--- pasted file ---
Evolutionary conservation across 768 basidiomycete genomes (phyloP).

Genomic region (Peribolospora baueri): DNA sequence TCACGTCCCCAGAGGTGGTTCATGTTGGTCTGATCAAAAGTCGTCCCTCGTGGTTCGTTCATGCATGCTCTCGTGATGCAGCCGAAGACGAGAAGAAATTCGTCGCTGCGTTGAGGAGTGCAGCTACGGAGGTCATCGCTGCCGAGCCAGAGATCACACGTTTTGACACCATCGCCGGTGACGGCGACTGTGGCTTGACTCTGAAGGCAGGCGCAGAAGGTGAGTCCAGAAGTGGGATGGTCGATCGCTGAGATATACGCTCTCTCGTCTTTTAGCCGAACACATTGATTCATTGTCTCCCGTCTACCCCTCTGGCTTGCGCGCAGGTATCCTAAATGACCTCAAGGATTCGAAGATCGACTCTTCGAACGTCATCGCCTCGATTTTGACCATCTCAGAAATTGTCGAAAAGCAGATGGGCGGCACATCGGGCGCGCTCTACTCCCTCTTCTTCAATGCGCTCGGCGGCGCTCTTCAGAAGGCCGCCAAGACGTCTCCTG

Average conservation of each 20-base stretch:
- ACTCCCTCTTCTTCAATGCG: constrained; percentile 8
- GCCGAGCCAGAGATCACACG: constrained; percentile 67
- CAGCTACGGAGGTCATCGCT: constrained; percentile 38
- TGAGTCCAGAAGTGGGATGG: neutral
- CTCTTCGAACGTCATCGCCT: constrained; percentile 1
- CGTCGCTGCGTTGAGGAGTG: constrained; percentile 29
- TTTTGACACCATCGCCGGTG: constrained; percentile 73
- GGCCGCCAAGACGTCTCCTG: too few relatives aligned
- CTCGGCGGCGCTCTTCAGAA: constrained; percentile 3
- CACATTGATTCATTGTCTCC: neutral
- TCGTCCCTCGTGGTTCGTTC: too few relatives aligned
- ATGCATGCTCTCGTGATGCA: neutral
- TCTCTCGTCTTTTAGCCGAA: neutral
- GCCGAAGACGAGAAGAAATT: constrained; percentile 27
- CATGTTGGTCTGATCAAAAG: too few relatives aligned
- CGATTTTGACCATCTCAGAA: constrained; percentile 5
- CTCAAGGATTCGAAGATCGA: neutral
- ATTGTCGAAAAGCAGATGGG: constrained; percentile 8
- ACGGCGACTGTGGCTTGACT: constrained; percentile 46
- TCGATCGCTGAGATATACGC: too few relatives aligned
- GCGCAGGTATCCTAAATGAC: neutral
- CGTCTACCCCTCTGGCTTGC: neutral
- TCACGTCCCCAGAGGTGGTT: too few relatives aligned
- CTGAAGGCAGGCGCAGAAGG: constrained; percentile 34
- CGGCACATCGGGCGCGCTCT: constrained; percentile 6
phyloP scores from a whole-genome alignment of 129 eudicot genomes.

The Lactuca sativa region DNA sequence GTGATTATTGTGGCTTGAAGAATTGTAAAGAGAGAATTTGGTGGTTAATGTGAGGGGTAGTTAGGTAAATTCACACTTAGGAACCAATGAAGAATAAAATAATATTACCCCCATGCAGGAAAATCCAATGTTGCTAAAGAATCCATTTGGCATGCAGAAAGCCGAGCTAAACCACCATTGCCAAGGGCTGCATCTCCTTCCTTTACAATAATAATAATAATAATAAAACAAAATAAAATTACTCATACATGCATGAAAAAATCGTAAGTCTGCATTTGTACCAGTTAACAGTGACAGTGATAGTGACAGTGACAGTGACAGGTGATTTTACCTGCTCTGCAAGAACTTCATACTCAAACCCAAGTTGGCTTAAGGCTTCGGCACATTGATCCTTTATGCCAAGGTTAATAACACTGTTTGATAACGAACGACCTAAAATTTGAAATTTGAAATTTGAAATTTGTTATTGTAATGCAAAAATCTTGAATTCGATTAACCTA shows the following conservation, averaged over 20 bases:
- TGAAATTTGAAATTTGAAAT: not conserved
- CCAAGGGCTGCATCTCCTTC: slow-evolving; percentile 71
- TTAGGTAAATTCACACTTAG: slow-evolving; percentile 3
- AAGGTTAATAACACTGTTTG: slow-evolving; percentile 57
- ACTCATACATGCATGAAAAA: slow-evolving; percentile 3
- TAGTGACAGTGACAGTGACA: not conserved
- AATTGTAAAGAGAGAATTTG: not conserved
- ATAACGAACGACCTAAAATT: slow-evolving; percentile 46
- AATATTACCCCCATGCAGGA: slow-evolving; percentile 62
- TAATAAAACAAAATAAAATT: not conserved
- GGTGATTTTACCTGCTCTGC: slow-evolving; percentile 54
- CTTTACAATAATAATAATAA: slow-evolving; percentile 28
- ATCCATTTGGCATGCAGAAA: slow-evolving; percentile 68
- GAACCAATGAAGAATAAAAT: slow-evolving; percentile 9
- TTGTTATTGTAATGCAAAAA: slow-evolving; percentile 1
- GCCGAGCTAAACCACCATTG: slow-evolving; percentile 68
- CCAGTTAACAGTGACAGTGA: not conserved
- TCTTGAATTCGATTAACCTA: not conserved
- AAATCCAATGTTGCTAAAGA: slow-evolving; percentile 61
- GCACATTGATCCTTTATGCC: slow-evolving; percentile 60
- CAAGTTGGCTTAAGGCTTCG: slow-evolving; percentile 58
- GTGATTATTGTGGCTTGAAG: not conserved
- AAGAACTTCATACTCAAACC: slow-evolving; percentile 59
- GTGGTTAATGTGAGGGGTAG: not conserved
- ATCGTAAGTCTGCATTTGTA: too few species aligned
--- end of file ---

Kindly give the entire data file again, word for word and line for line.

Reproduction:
Evolutionary conservation across 768 basidiomycete genomes (phyloP).

Genomic region (Peribolospora baueri): DNA sequence TCACGTCCCCAGAGGTGGTTCATGTTGGTCTGATCAAAAGTCGTCCCTCGTGGTTCGTTCATGCATGCTCTCGTGATGCAGCCGAAGACGAGAAGAAATTCGTCGCTGCGTTGAGGAGTGCAGCTACGGAGGTCATCGCTGCCGAGCCAGAGATCACACGTTTTGACACCATCGCCGGTGACGGCGACTGTGGCTTGACTCTGAAGGCAGGCGCAGAAGGTGAGTCCAGAAGTGGGATGGTCGATCGCTGAGATATACGCTCTCTCGTCTTTTAGCCGAACACATTGATTCATTGTCTCCCGTCTACCCCTCTGGCTTGCGCGCAGGTATCCTAAATGACCTCAAGGATTCGAAGATCGACTCTTCGAACGTCATCGCCTCGATTTTGACCATCTCAGAAATTGTCGAAAAGCAGATGGGCGGCACATCGGGCGCGCTCTACTCCCTCTTCTTCAATGCGCTCGGCGGCGCTCTTCAGAAGGCCGCCAAGACGTCTCCTG

Average conservation of each 20-base stretch:
- ACTCCCTCTTCTTCAATGCG: constrained; percentile 8
- GCCGAGCCAGAGATCACACG: constrained; percentile 67
- CAGCTACGGAGGTCATCGCT: constrained; percentile 38
- TGAGTCCAGAAGTGGGATGG: neutral
- CTCTTCGAACGTCATCGCCT: constrained; percentile 1
- CGTCGCTGCGTTGAGGAGTG: constrained; percentile 29
- TTTTGACACCATCGCCGGTG: constrained; percentile 73
- GGCCGCCAAGACGTCTCCTG: too few relatives aligned
- CTCGGCGGCGCTCTTCAGAA: constrained; percentile 3
- CACATTGATTCATTGTCTCC: neutral
- TCGTCCCTCGTGGTTCGTTC: too few relatives aligned
- ATGCATGCTCTCGTGATGCA: neutral
- TCTCTCGTCTTTTAGCCGAA: neutral
- GCCGAAGACGAGAAGAAATT: constrained; percentile 27
- CATGTTGGTCTGATCAAAAG: too few relatives aligned
- CGATTTTGACCATCTCAGAA: constrained; percentile 5
- CTCAAGGATTCGAAGATCGA: neutral
- ATTGTCGAAAAGCAGATGGG: constrained; percentile 8
- ACGGCGACTGTGGCTTGACT: constrained; percentile 46
- TCGATCGCTGAGATATACGC: too few relatives aligned
- GCGCAGGTATCCTAAATGAC: neutral
- CGTCTACCCCTCTGGCTTGC: neutral
- TCACGTCCCCAGAGGTGGTT: too few relatives aligned
- CTGAAGGCAGGCGCAGAAGG: constrained; percentile 34
- CGGCACATCGGGCGCGCTCT: constrained; percentile 6
phyloP scores from a whole-genome alignment of 129 eudicot genomes.

The Lactuca sativa region DNA sequence GTGATTATTGTGGCTTGAAGAATTGTAAAGAGAGAATTTGGTGGTTAATGTGAGGGGTAGTTAGGTAAATTCACACTTAGGAACCAATGAAGAATAAAATAATATTACCCCCATGCAGGAAAATCCAATGTTGCTAAAGAATCCATTTGGCATGCAGAAAGCCGAGCTAAACCACCATTGCCAAGGGCTGCATCTCCTTCCTTTACAATAATAATAATAATAATAAAACAAAATAAAATTACTCATACATGCATGAAAAAATCGTAAGTCTGCATTTGTACCAGTTAACAGTGACAGTGATAGTGACAGTGACAGTGACAGGTGATTTTACCTGCTCTGCAAGAACTTCATACTCAAACCCAAGTTGGCTTAAGGCTTCGGCACATTGATCCTTTATGCCAAGGTTAATAACACTGTTTGATAACGAACGACCTAAAATTTGAAATTTGAAATTTGAAATTTGTTATTGTAATGCAAAAATCTTGAATTCGATTAACCTA shows the following conservation, averaged over 20 bases:
- TGAAATTTGAAATTTGAAAT: not conserved
- CCAAGGGCTGCATCTCCTTC: slow-evolving; percentile 71
- TTAGGTAAATTCACACTTAG: slow-evolving; percentile 3
- AAGGTTAATAACACTGTTTG: slow-evolving; percentile 57
- ACTCATACATGCATGAAAAA: slow-evolving; percentile 3
- TAGTGACAGTGACAGTGACA: not conserved
- AATTGTAAAGAGAGAATTTG: not conserved
- ATAACGAACGACCTAAAATT: slow-evolving; percentile 46
- AATATTACCCCCATGCAGGA: slow-evolving; percentile 62
- TAATAAAACAAAATAAAATT: not conserved
- GGTGATTTTACCTGCTCTGC: slow-evolving; percentile 54
- CTTTACAATAATAATAATAA: slow-evolving; percentile 28
- ATCCATTTGGCATGCAGAAA: slow-evolving; percentile 68
- GAACCAATGAAGAATAAAAT: slow-evolving; percentile 9
- TTGTTATTGTAATGCAAAAA: slow-evolving; percentile 1
- GCCGAGCTAAACCACCATTG: slow-evolving; percentile 68
- CCAGTTAACAGTGACAGTGA: not conserved
- TCTTGAATTCGATTAACCTA: not conserved
- AAATCCAATGTTGCTAAAGA: slow-evolving; percentile 61
- GCACATTGATCCTTTATGCC: slow-evolving; percentile 60
- CAAGTTGGCTTAAGGCTTCG: slow-evolving; percentile 58
- GTGATTATTGTGGCTTGAAG: not conserved
- AAGAACTTCATACTCAAACC: slow-evolving; percentile 59
- GTGGTTAATGTGAGGGGTAG: not conserved
- ATCGTAAGTCTGCATTTGTA: too few species aligned